As a result, Vikings Head Coach Brad Childress is expecting a tightly-contested game on Sunday.

“It’s no secret where are records are right now,” Childress said on Wednesday before his team’s practice. “Neither one of us are happy with it. In my experience, typically in these kind of games the most desperate team wins. The most desperate team that’s clawing for a victory. I expect it to be contested tooth and nail.”

Here are a few other things to watch for during Sunday’s game…

– If the Vikings win, it will be the team’s 24th regular season win since 2008. The Vikings are 23-13 since 2008 and 18-8 over their last 26 games.
– WR Randy Moss needs just 2 catches to move into 9th place in NFL history for the most career receptions. Moss’s 939 catches trails Art Monks’ 940 for 9th place.
– RB Adrian Peterson can surpass 5,000 rushing yards (currently at 4,964) with just 36 rushing yards. If
he does, it will have taken Peterson just 51 career games to reach 5,000 yards.
– The Vikings defense has given up just 5 off ensive TDs through the first 3 games. Opponents are averaging just 13.3 offensive points per game against the Vikings, fewest in the NFL.
– G Steve Hutchinson will move into a 3rd-place tie for the most consecutive starts by a Vikings guard. Currently Hutchinson ranks 4th with 68 consecutive starts. He trails David Dixon’s 69 for 3rd place. If Hutchinson continues his streak, he will move into 2nd place before the end of the 2010 season.


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Optimistic Or Pessimistic?

Posted by cjsiewert on October 12, 2010 – 1:26 pm

The 29-20 loss to the NY Jets on Monday Night Football sent the Vikings into a 1-3 hole that is going to take a lot of work to climb out of. But the reality of it all is that the Purple have played just 4 games this season and only 1 in their division. This leaves 12 more regular season games – 5 in the division – to make a playoff push.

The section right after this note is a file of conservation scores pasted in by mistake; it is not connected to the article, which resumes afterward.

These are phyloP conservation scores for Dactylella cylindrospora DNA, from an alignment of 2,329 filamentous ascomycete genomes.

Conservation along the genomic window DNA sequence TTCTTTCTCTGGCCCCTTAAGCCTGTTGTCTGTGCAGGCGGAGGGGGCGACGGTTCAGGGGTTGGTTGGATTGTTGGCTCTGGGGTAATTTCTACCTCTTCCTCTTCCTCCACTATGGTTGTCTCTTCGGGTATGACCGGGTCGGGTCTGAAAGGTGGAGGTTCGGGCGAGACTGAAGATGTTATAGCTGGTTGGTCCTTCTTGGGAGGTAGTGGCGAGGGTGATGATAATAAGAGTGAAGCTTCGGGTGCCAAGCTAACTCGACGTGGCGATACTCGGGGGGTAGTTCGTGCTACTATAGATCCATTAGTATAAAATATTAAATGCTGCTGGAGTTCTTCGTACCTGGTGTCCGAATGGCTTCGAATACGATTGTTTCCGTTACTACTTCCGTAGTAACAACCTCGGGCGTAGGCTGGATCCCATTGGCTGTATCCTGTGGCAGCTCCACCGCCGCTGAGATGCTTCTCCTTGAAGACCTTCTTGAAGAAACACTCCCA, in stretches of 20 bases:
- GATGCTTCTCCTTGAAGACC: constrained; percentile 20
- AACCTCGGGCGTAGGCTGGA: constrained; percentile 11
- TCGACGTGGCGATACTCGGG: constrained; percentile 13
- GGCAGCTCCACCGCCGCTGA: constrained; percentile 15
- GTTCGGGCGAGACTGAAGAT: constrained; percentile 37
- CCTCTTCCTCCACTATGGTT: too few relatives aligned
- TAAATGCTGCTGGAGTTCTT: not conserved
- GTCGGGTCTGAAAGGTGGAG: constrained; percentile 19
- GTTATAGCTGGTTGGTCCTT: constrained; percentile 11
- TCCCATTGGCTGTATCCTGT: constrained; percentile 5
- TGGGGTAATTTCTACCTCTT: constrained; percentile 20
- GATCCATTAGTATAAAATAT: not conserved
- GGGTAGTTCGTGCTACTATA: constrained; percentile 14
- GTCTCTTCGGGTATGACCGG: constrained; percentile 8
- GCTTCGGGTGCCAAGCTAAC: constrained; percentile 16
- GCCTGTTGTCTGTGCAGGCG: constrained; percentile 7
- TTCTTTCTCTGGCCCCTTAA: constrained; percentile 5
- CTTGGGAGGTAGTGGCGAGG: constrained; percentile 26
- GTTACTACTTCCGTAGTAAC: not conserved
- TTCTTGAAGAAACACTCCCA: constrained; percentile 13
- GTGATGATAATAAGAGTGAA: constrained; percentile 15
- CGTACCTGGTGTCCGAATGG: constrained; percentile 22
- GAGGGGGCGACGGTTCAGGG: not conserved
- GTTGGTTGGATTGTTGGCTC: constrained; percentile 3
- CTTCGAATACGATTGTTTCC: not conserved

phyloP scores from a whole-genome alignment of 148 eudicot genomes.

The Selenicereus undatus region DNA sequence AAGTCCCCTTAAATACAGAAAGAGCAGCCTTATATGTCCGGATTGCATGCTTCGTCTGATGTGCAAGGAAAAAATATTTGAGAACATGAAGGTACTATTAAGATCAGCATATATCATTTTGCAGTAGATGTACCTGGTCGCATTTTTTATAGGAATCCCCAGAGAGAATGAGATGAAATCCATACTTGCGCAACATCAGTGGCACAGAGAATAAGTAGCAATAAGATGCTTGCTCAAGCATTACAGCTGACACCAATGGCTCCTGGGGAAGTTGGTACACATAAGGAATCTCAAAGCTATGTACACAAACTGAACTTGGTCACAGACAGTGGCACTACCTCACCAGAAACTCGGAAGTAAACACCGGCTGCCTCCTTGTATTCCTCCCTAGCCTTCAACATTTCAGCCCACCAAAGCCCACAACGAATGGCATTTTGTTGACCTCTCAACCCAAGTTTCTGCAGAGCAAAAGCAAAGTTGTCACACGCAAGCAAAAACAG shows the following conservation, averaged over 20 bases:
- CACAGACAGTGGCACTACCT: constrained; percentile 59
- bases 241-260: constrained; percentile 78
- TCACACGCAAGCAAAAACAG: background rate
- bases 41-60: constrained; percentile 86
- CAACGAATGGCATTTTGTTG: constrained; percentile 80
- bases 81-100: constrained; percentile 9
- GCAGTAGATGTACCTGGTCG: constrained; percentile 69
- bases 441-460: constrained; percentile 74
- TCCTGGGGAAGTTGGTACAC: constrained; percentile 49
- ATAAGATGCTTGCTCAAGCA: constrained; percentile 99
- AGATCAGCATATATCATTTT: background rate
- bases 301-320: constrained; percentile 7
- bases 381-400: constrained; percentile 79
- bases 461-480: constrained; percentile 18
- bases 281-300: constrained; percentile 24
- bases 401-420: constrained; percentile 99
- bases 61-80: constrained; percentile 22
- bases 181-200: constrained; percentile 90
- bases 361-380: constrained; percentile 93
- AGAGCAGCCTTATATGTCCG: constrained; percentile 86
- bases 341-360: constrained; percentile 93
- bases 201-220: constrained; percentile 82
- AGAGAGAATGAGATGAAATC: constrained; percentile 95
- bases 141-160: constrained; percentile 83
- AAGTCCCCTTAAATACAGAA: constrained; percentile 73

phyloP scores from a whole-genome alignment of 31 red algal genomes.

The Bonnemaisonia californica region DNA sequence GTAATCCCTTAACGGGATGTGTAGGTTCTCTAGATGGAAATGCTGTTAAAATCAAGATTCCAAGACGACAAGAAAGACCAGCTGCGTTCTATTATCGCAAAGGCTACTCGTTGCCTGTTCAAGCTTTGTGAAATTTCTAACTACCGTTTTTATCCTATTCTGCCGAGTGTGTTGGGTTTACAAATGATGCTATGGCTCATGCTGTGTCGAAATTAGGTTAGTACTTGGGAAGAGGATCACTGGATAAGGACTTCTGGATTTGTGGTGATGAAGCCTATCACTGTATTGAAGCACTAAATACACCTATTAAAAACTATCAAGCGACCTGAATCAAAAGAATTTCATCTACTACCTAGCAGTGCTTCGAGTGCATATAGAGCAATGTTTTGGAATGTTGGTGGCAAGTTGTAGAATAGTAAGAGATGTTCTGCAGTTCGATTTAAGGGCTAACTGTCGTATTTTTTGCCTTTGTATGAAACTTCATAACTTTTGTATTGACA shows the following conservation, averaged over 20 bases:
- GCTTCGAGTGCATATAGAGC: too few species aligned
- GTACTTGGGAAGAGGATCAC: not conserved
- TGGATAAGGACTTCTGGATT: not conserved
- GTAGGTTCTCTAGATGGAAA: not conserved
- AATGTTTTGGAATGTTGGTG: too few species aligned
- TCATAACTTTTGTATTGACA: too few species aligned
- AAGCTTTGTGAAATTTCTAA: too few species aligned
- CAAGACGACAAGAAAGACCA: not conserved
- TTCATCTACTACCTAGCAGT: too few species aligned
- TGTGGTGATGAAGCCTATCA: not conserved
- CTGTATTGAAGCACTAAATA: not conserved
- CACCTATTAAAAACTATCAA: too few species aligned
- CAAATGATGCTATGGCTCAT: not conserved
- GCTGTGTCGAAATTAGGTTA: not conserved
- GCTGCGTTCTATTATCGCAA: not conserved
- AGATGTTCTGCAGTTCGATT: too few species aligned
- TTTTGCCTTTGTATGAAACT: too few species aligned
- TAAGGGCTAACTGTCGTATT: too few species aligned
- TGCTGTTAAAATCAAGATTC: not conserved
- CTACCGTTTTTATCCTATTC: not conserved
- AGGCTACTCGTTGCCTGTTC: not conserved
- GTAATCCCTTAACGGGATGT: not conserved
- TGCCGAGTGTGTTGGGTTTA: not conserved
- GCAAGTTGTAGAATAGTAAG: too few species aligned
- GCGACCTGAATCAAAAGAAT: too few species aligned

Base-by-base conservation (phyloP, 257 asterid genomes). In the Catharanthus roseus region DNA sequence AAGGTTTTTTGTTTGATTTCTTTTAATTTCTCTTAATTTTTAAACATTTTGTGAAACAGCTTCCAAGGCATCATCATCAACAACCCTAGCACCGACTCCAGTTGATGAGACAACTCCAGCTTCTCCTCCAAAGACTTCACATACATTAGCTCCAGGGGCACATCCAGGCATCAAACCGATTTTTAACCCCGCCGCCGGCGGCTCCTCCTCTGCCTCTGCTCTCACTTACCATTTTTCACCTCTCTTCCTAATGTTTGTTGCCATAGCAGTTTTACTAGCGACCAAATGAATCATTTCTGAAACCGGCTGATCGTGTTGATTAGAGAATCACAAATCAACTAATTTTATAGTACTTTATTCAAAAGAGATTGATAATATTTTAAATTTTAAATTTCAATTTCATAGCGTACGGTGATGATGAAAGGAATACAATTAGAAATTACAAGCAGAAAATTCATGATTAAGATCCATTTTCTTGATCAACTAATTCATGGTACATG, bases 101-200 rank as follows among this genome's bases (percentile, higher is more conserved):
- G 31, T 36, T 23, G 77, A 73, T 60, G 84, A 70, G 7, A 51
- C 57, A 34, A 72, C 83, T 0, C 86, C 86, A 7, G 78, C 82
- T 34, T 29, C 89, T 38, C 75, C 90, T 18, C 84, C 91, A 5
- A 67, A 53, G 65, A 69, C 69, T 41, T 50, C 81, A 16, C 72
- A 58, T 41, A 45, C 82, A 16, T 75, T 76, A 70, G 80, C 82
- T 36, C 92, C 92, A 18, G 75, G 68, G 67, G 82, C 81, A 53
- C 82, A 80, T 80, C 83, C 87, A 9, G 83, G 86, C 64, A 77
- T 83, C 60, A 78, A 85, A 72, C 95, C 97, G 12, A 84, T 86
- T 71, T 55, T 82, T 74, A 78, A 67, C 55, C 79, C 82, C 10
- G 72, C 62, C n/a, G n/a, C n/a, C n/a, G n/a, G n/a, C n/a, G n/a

You could take 2 polar opposite viewpoints on the outlook for the Vikings from Monday night’s loss to the Jets.

One being that the Vikings offense has been slow-starting early in the game, which seemingly puts them in a hole they cannot escape – a negative aspect that may plague the Vikings for the rest of the season.

The other takes on a more optimistic view; the Vikings offense showed signs of greatness after the Brett Favre-Randy Moss connection for a TD, igniting a furious come-from-behind effort that fell just short – a positive sign of things to come from a star-studded offensive cast.

As Mike noted this morning, we here on the vikings.com Blog would like to point out the latter rather than the former because “that’s how we roll.” But don’t get us wrong, we are well aware of both sides of the outlook here.

First off, if the Vikings can put together a complete game of what they showed during the 2nd half of Monday night’s game, watch out. That was a stout pass defense the Vikings just faced in the Jets – anchored by CBs Antonio Cromartie and Darrelle Revis – and Favre and Co. broke through in the 2nd half with 233 passing yards and 3 TDs. The 2nd half performance by the Vikings offense was an obvious improvement from the 1st half, but also a step forward in comparison to their previous 3 games